By the way, this principle must also be faced by those (primarily Roman Catholic) who advocate so-called “natural family planning.” “Planning,” whether through man-made chemicals and products or by way of other methods, is not natural if it contravenes God’s will.

I am surprised at the extent to which I have heard even very credible Bible teachers caricature those who oppose birth control as hyper baby-makers. From their entrenched view that birth control is normative, they caricature opponents as people who spend almost all day in bed, not exercising their other responsibilities in a balanced fashion.

Actually, this criticism usually comes in response to the observation that children are a blessing. Critics will agree, but argue that you are not necessarily supposed to thirst after every blessing in unlimited amounts. The point is also made that many other things, including prosperity and good health, are also identified in the Bible as blessings, but we aren’t called to pursue them to the exclusion of everything else.

First of all, those who oppose birth control are not feverishly trying to have as many children as possible. They simply refuse to set up obstacles to conception during their times of sexual intimacy. One’s position on birth control does not determine the frequency of sex. In fact, it may be that the more children they have, the less frequently they set aside time for such intimacy (without more conscientious “planning”).

Also, it should be noted that the comparison between children and other blessings is wrong. Those who make the comparisons rightly point out that excessive pursuit of blessings such as material prosperity is wrong—but it is not wrong because they said so, it is wrong because the Bible calls greed sin. On the other hand, I have yet to find a Scripture passage calling an “excessive number” of children a sin.

Actually, one proponent of birth control I read recently argued that Psalm 127, where we are told that the man whose “quiver” is full of children is blessed, is to be interpreted as referring to a community, not a single “nuclear family,” because a quiver included 30 to 50 arrows. “Are we supposed to pray for 30 to 50 children?” he asks.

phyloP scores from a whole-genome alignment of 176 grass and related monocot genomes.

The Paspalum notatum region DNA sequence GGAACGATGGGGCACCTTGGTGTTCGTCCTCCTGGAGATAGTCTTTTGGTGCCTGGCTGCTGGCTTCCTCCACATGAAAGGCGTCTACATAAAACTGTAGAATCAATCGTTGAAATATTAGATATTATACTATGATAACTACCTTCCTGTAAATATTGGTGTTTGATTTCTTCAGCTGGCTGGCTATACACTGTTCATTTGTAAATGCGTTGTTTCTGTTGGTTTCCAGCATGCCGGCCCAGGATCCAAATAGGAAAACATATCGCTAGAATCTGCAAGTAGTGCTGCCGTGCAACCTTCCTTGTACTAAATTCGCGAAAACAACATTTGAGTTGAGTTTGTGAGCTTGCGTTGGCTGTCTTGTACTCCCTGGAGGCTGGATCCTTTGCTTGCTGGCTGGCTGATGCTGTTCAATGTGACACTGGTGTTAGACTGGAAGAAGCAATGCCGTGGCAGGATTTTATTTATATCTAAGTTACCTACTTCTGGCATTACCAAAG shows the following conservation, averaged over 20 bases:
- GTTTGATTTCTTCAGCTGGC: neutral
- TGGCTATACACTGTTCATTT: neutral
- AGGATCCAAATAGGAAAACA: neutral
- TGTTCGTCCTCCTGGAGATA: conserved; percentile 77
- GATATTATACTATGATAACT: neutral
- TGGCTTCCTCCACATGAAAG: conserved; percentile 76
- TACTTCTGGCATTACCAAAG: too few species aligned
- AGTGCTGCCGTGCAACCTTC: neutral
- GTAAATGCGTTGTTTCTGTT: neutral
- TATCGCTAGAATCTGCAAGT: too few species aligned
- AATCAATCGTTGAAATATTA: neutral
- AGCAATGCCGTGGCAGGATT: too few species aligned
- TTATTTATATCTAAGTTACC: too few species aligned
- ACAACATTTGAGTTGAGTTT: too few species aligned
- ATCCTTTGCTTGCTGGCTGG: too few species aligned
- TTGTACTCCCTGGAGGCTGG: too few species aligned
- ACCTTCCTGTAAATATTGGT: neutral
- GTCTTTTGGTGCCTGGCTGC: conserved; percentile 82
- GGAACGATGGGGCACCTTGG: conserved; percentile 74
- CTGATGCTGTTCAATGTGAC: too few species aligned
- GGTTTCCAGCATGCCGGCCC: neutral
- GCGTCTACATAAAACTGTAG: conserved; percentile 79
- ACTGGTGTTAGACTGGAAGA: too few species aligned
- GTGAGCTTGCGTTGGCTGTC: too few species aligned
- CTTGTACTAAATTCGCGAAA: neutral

God’s perfect standard of righteousness, however, is also impossible to achieve in this life, yet God still commands us to “be perfect, as I am perfect.” Therefore, one could just as easily argue that, since it is all but impossible for one woman to produce 30 to 50 children, what God is telling us in this passage is that we should continue to desire and welcome as many children as He will give us with the understanding that each child is a blessing and that we are looking towards the ideal number of 30 to 50.

It’s interesting that people want to argue that there’s nothing wrong with not having children. On the contrary, biblical morality is antithetical in nature (i.e., the opposite of right is wrong), and the Bible clearly teaches that barrenness is a “curse.” The anguish that Old Testament women felt over their barrenness was not simply a culture-specific response, it was an appropriate response to the teaching of Scripture.

Some people may argue that barrenness is the lack of children, so once a couple has at least one child, they are free to stop. Barrenness as depicted in Scripture, however, appears to be the state of being unable to have children, regardless of whether or not one already has a child. If barrenness is a “curse,” then Christians who voluntarily choose barrenness must ask: “Why do you prefer God’s curse to His blessing?”

Dr. Ian Taylor, a well-known Ontario evangelical in creation science and home schooling circles, draws people’s attention to the command to “be fruitful and multiply” in Genesis I. He observes that the word used is “multiply,” rather than “add,” and argues multiplication requires a minimum of three offspring (while addition implies just two children to maintain the population).

I should note that the Bible certainly lacks any specific, indisputable command not to obstruct conception. At the same time, however, the lack of explicit biblical command or revelation does not in itself make the issue “secondary” in importance—the Bible does not explicitly define God as a Trinity either. We discover that truth by comparing Scripture with Scripture to discover the complete counsel of Scripture on this point. That is what I have attempted to do here, at least in part, on the question of “family planning.”

(Part two of this article will appear in the November issue of The Interim.)

Tim Bloedow, an evangelical Presbyterian with a BA from Ontario Bible College, is married and lives in Ottawa, where he works as a journalist and Campaign Life Coalition lobbyist.